Australia prioritising gender equality to promote economic growth
7 March 2014
Australia recognises that one of the best ways to promote higher economic growth and to achieve stronger societies is through empowering women and girls.
In recognition of this, the Australian Government spends more than $2 billion of its foreign aid budget on initiatives that have empowerment of women and girls as a principal or significant focus.
This support takes many forms, from direct business assistance to promoting higher standards of education, healthcare, and agricultural expertise. Domestic violence is also a challenge confronting women in many communities which Australia sees not only as social issue, but an economic one.
Australia’s High Commissioner to South Africa, HE Mr Graeme Wilson, said that on International Women’s Day (8 March), it was important to reflect on women’s achievements as well as the challenges they continued to face.
“Empowering women to participate in the economy is not only the right thing to do, it is smart economics. When women are able to participate actively in the economy, including the formal labour market, the whole community prospers,” he said.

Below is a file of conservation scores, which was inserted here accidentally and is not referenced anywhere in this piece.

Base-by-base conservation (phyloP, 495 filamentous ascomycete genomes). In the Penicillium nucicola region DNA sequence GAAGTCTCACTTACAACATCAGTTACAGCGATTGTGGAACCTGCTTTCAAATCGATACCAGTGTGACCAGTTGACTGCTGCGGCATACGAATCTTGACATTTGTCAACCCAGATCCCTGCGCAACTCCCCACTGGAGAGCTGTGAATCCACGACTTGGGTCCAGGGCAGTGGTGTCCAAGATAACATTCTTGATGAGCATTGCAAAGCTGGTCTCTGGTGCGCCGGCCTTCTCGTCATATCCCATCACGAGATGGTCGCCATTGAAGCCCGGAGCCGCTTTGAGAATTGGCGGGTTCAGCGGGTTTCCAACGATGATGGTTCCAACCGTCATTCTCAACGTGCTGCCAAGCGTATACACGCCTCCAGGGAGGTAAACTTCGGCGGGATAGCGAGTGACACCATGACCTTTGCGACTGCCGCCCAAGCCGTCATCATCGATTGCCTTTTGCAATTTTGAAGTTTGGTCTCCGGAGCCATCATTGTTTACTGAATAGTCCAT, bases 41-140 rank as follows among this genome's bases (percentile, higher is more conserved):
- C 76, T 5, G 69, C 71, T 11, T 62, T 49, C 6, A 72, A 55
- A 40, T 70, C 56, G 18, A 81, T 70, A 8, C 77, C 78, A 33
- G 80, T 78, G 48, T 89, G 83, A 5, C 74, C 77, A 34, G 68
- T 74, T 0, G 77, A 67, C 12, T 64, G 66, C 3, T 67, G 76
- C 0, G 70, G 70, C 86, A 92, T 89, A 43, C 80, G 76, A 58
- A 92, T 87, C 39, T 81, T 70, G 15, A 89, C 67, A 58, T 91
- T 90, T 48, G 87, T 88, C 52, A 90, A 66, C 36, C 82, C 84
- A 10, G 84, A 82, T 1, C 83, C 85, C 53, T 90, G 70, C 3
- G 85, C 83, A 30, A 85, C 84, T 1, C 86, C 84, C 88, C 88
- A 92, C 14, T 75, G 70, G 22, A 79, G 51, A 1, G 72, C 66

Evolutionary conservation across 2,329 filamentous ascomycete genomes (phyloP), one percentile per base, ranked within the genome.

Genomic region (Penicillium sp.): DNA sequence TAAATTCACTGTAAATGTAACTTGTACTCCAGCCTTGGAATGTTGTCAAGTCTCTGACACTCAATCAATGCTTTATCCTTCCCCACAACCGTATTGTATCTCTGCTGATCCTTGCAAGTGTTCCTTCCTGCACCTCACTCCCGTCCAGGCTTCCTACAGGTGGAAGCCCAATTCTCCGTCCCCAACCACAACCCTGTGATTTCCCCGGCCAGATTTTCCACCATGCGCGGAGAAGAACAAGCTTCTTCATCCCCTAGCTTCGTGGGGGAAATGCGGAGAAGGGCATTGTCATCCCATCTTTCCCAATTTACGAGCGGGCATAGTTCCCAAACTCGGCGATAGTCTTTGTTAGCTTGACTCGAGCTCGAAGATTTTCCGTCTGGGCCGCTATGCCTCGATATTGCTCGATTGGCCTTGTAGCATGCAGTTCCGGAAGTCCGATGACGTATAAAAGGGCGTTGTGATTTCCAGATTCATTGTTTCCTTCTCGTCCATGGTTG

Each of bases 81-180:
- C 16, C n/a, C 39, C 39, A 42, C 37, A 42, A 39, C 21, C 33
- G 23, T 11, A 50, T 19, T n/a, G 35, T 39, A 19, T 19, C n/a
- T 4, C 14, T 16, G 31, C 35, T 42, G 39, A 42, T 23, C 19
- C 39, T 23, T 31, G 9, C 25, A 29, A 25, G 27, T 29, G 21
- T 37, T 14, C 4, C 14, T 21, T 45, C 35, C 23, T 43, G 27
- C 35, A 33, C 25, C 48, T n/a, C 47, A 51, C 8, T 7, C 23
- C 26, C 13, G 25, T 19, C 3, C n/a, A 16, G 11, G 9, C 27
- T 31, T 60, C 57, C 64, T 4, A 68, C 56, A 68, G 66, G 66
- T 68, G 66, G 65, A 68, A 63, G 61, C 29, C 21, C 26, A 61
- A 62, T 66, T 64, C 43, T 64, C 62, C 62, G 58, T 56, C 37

Australia is building the capacity of professional women in South Africa, and across the continent, through its prestigious Australia Awards. This year, women comprised 52% of Africans selected for post-graduate study and professional development opportunities under this program. Eight women will be studying in Australia under the Australia Awards program in 2014, in various fields including agriculture and mining.
The African Women in Leadership Network for Australian scholarship alumni will be celebrating its first anniversary this month. The Australian Government was instrumental in setting up this network to further strengthen the leadership skills and networks of African professional women in order to expand their career prospects as they take up important leadership roles in government or the private sector.
Mr Wilson said the Australian Government had also recently appointed Ms Natasha Stott Despoja as its Ambassador for Women and Girls. Ms Stott Despoja’s role focuses on women’s leadership, economic empowerment and addressing violence against women, particularly in disadvantaged communities.
“Empowering women and girls means that communities can reach their full potential. This in turn means greater peace and prosperity, and greater resources and expertise to steer growth and development across Africa”, Mr Wilson concluded.
Australian High Commission in Pretoria